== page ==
AOC lowers expectations on Medicare for All, admitting Sanders 'can't wave a magic wand' to pass it

Rep. Alexandria Ocasio-Cortez, D-N.Y., speaks at a campaign stop for Democratic presidential candidate Sen. Bernie Sanders, I-Vt., at La Poste, Sunday, Jan. 26, 2020, in Perry, Iowa. (AP Photo/Andrew Harnik)
Rep. Alexandria Ocasio-Cortez, D-N.Y., speaks at a campaign stop for Democratic presidential candidate Sen. Bernie Sanders, I-Vt., at La Poste, Sunday, Jan. 26, 2020, in Perry, Iowa. (AP Photo/Andrew Harnik)

Rep. Alexandria Ocasio-Cortez said Thursday that if Bernie Sanders was elected president, he still might not be able to get Medicare for All, his signature health plan, passed in Congress.

“A president can’t wave a magic wand and pass any legislation they want,” Ocasio-Cortez, D-N.Y., told HuffPost this week.

While Ocasio-Cortez rarely tempers expectations when championing ideas like Medicare for All and the Green New Deal to fight climate change she helped author, she went on to suggest that, under President Sanders, a “compromise” might emerge on healthcare, even though she still considers Sanders’s bill the gold standard.

“The worst-case scenario? We compromise deeply and we end up getting a public option. Is that a nightmare? I don’t think so,” she said. 

That dose of political realism was notable on an issue that has divided that Democratic primary. When Sen. Elizabeth Warren, D-Mass., rose to the top of the Democratic field last fall, her rivals zeroed in on her inability to say whether a government-run health plan estimated to cost $30 trillion would result in higher taxes for the middle class.

After Warren laid out a modified proposal for her healthcare plan that she said would cost $20 trillion, former Vice President Joe Biden accused her of “making it up.”

“Look, nobody thinks it’s $20 trillion,” Biden told PBS last year, adding, “I think it is going to be very difficult to even get a Democratic Congress to vote for that.”

Warren’s revised plan is similar to what Ocasio-Cortez proposed as a fallback goal of enacting a public option as a first step to full Medicare for All.

After Warren offered that concession, and as her standing in the race fell, she was supplanted by Sanders, I-Vt., as the face of Medicare for All, and the target of critics who see it as unrealistic.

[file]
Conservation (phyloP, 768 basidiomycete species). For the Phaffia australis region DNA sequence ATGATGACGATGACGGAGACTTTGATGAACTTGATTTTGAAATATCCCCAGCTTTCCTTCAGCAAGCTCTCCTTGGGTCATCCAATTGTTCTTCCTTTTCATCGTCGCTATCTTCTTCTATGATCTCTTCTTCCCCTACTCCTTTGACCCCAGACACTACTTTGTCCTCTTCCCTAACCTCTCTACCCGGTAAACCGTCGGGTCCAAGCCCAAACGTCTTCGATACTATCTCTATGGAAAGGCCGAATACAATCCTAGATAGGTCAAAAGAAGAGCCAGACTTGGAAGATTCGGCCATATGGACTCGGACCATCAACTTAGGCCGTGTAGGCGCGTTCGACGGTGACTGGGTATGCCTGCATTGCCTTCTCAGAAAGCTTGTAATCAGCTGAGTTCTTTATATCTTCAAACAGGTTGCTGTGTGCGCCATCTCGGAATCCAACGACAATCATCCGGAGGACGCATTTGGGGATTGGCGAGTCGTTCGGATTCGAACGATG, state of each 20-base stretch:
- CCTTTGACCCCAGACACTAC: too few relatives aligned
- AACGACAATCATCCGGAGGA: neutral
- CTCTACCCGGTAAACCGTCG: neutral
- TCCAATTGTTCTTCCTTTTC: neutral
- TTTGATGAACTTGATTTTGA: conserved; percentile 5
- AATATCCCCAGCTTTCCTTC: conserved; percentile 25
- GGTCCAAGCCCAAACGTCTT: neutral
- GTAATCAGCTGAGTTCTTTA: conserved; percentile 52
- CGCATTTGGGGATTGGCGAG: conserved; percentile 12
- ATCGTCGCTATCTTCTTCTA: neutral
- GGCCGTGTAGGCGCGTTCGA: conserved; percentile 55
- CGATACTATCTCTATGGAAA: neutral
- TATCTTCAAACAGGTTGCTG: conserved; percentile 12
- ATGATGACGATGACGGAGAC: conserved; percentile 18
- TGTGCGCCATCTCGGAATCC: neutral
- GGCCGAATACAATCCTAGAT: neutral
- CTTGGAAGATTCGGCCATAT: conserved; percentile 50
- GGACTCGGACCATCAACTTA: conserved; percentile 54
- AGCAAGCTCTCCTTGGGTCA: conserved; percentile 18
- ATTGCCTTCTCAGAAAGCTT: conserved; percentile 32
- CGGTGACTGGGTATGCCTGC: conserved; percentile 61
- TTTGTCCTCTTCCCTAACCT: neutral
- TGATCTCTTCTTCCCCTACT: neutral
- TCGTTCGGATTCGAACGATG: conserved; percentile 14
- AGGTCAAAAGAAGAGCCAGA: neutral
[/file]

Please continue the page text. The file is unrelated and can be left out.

Democratic presidential candidate, Sen. Bernie Sanders, I-Vt., speaks at a campaign event in Durham, N.C., Friday, Feb. 14, 2020. (AP Photo/Gerald Herbert)

Democratic presidential candidate, Sen. Bernie Sanders, I-Vt., speaks at a campaign event in Durham, N.C., Friday, Feb. 14, 2020. (AP Photo/Gerald Herbert)

Democratic presidential candidate, Sen. Bernie Sanders, I-Vt., speaks at a campaign event in Durham, N.C., Friday, Feb. 14, 2020. (AP Photo/Gerald Herbert)

During January’s Democratic presidential debate in Iowa, Sen. Amy Klobuchar, D-Minn., also threw cold water on the likelihood of Sanders’ plan becoming law.

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“Over two-thirds of the Democrats in the U.S. Senate are not on the bill that [Sanders] and Senator Warren are on,” Klobuchar said. “You have numerous governors that are Democratic that don’t support this.”

Citing data showing that many Americans like their private healthcare plans, South Bend, Ind., Mayor Pete Buttigieg has also offered an alternative to Medicare for All.

“I think the best approach is to make this Medicare option available to everybody, but not command everybody to adopt it, especially I’m thinking of folks like the Culinary workers here in Nevada,” Buttigieg said in an interview with the Nevada Independent. “There are a lot of labor union members who have negotiated very good health plans that are part of their compensation, and I don’t think they want to be forced into a plan they don’t know.”

Buttigieg’s plan, which he calls Medicare for All Who Want it, foresees a future in which a government run health system outcompetes private insurance. In the meantime, however, it backs away from forcing Americans and Congress to choose between a new way of delivering care and the current model.

Ocasio-Cortez’s comments this week were not lost on some of the Democrats who fought to get Obamacare passed into law.

That left Sanders’ most high profile surrogate to try

her views on how much moderation was too much on the subject of healthcare.

“FYI, I speak for myself as a member of Congress- if I were speaking on behalf of a campaign, I’d say so!” Occasio-Cortez tweeted in response to Tanden. “2nd I think there’s a legitimate convo btwn starting with what you want & starting w/ compromise. I believe a public option is worse than M4A, so we should fight for M4A 1st.”

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